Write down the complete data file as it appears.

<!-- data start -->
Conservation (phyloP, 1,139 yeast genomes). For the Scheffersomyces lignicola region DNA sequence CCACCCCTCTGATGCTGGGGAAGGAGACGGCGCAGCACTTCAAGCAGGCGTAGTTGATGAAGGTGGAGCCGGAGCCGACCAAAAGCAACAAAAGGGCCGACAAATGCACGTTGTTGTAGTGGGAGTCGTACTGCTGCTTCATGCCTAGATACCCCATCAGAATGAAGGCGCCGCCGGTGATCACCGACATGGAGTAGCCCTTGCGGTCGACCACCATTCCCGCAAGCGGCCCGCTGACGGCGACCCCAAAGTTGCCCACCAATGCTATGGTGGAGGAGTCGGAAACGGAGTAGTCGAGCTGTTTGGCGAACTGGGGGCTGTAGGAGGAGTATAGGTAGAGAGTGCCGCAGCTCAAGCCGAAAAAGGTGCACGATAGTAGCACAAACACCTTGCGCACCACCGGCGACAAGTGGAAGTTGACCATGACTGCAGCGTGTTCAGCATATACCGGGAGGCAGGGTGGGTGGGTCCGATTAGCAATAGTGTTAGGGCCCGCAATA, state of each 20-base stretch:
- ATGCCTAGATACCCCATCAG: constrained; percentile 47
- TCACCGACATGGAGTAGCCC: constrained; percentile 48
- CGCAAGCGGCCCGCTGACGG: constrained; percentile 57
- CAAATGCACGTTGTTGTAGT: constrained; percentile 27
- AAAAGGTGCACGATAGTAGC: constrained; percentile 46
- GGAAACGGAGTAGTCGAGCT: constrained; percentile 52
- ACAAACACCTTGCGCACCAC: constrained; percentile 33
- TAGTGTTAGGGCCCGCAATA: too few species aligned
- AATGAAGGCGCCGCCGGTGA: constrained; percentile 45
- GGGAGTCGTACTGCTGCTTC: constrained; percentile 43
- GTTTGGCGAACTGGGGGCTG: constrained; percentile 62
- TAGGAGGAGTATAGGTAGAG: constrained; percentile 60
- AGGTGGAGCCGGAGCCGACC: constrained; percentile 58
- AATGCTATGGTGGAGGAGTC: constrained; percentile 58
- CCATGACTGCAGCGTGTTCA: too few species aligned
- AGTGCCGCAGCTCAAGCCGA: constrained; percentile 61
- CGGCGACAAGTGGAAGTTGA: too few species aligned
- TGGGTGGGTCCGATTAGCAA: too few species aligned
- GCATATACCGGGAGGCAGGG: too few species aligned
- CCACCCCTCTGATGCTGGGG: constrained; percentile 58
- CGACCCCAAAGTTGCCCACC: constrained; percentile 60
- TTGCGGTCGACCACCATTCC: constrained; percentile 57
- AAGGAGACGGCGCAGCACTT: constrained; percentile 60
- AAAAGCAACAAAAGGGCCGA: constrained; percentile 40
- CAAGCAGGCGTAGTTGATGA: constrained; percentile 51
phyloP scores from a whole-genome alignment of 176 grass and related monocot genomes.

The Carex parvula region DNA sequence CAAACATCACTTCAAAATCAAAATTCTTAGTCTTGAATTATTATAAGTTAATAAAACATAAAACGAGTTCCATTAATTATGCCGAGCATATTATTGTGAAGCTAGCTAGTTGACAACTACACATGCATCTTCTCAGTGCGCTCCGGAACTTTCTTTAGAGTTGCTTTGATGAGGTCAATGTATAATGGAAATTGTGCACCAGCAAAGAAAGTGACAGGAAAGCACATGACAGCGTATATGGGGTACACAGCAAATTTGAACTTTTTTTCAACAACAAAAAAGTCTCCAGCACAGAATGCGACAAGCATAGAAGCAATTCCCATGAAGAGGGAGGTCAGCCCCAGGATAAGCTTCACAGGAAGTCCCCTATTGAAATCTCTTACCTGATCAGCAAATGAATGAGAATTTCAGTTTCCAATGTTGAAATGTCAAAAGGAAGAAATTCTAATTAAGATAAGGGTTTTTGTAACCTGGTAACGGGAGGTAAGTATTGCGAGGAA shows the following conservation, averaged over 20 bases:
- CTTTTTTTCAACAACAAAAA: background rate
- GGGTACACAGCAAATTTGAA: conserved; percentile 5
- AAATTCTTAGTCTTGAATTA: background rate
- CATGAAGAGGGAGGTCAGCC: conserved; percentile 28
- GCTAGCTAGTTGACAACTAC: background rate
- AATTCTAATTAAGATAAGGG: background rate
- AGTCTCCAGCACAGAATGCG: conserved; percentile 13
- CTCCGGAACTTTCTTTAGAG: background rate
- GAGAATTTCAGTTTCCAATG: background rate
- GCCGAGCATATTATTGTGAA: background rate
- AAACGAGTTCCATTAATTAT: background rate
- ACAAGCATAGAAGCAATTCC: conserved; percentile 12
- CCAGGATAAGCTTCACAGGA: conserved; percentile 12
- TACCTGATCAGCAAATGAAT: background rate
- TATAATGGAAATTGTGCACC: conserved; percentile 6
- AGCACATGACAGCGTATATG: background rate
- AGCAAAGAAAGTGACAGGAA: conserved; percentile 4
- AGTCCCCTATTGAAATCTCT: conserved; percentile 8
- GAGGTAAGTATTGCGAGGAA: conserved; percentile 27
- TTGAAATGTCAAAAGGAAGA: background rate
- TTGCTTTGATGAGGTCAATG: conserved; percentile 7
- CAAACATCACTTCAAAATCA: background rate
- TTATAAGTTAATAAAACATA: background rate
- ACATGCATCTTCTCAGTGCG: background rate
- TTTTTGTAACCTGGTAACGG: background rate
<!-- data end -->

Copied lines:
Conservation (phyloP, 1,139 yeast genomes). For the Scheffersomyces lignicola region DNA sequence CCACCCCTCTGATGCTGGGGAAGGAGACGGCGCAGCACTTCAAGCAGGCGTAGTTGATGAAGGTGGAGCCGGAGCCGACCAAAAGCAACAAAAGGGCCGACAAATGCACGTTGTTGTAGTGGGAGTCGTACTGCTGCTTCATGCCTAGATACCCCATCAGAATGAAGGCGCCGCCGGTGATCACCGACATGGAGTAGCCCTTGCGGTCGACCACCATTCCCGCAAGCGGCCCGCTGACGGCGACCCCAAAGTTGCCCACCAATGCTATGGTGGAGGAGTCGGAAACGGAGTAGTCGAGCTGTTTGGCGAACTGGGGGCTGTAGGAGGAGTATAGGTAGAGAGTGCCGCAGCTCAAGCCGAAAAAGGTGCACGATAGTAGCACAAACACCTTGCGCACCACCGGCGACAAGTGGAAGTTGACCATGACTGCAGCGTGTTCAGCATATACCGGGAGGCAGGGTGGGTGGGTCCGATTAGCAATAGTGTTAGGGCCCGCAATA, state of each 20-base stretch:
- ATGCCTAGATACCCCATCAG: constrained; percentile 47
- TCACCGACATGGAGTAGCCC: constrained; percentile 48
- CGCAAGCGGCCCGCTGACGG: constrained; percentile 57
- CAAATGCACGTTGTTGTAGT: constrained; percentile 27
- AAAAGGTGCACGATAGTAGC: constrained; percentile 46
- GGAAACGGAGTAGTCGAGCT: constrained; percentile 52
- ACAAACACCTTGCGCACCAC: constrained; percentile 33
- TAGTGTTAGGGCCCGCAATA: too few species aligned
- AATGAAGGCGCCGCCGGTGA: constrained; percentile 45
- GGGAGTCGTACTGCTGCTTC: constrained; percentile 43
- GTTTGGCGAACTGGGGGCTG: constrained; percentile 62
- TAGGAGGAGTATAGGTAGAG: constrained; percentile 60
- AGGTGGAGCCGGAGCCGACC: constrained; percentile 58
- AATGCTATGGTGGAGGAGTC: constrained; percentile 58
- CCATGACTGCAGCGTGTTCA: too few species aligned
- AGTGCCGCAGCTCAAGCCGA: constrained; percentile 61
- CGGCGACAAGTGGAAGTTGA: too few species aligned
- TGGGTGGGTCCGATTAGCAA: too few species aligned
- GCATATACCGGGAGGCAGGG: too few species aligned
- CCACCCCTCTGATGCTGGGG: constrained; percentile 58
- CGACCCCAAAGTTGCCCACC: constrained; percentile 60
- TTGCGGTCGACCACCATTCC: constrained; percentile 57
- AAGGAGACGGCGCAGCACTT: constrained; percentile 60
- AAAAGCAACAAAAGGGCCGA: constrained; percentile 40
- CAAGCAGGCGTAGTTGATGA: constrained; percentile 51
phyloP scores from a whole-genome alignment of 176 grass and related monocot genomes.

The Carex parvula region DNA sequence CAAACATCACTTCAAAATCAAAATTCTTAGTCTTGAATTATTATAAGTTAATAAAACATAAAACGAGTTCCATTAATTATGCCGAGCATATTATTGTGAAGCTAGCTAGTTGACAACTACACATGCATCTTCTCAGTGCGCTCCGGAACTTTCTTTAGAGTTGCTTTGATGAGGTCAATGTATAATGGAAATTGTGCACCAGCAAAGAAAGTGACAGGAAAGCACATGACAGCGTATATGGGGTACACAGCAAATTTGAACTTTTTTTCAACAACAAAAAAGTCTCCAGCACAGAATGCGACAAGCATAGAAGCAATTCCCATGAAGAGGGAGGTCAGCCCCAGGATAAGCTTCACAGGAAGTCCCCTATTGAAATCTCTTACCTGATCAGCAAATGAATGAGAATTTCAGTTTCCAATGTTGAAATGTCAAAAGGAAGAAATTCTAATTAAGATAAGGGTTTTTGTAACCTGGTAACGGGAGGTAAGTATTGCGAGGAA shows the following conservation, averaged over 20 bases:
- CTTTTTTTCAACAACAAAAA: background rate
- GGGTACACAGCAAATTTGAA: conserved; percentile 5
- AAATTCTTAGTCTTGAATTA: background rate
- CATGAAGAGGGAGGTCAGCC: conserved; percentile 28
- GCTAGCTAGTTGACAACTAC: background rate
- AATTCTAATTAAGATAAGGG: background rate
- AGTCTCCAGCACAGAATGCG: conserved; percentile 13
- CTCCGGAACTTTCTTTAGAG: background rate
- GAGAATTTCAGTTTCCAATG: background rate
- GCCGAGCATATTATTGTGAA: background rate
- AAACGAGTTCCATTAATTAT: background rate
- ACAAGCATAGAAGCAATTCC: conserved; percentile 12
- CCAGGATAAGCTTCACAGGA: conserved; percentile 12
- TACCTGATCAGCAAATGAAT: background rate
- TATAATGGAAATTGTGCACC: conserved; percentile 6
- AGCACATGACAGCGTATATG: background rate
- AGCAAAGAAAGTGACAGGAA: conserved; percentile 4
- AGTCCCCTATTGAAATCTCT: conserved; percentile 8
- GAGGTAAGTATTGCGAGGAA: conserved; percentile 27
- TTGAAATGTCAAAAGGAAGA: background rate
- TTGCTTTGATGAGGTCAATG: conserved; percentile 7
- CAAACATCACTTCAAAATCA: background rate
- TTATAAGTTAATAAAACATA: background rate
- ACATGCATCTTCTCAGTGCG: background rate
- TTTTTGTAACCTGGTAACGG: background rate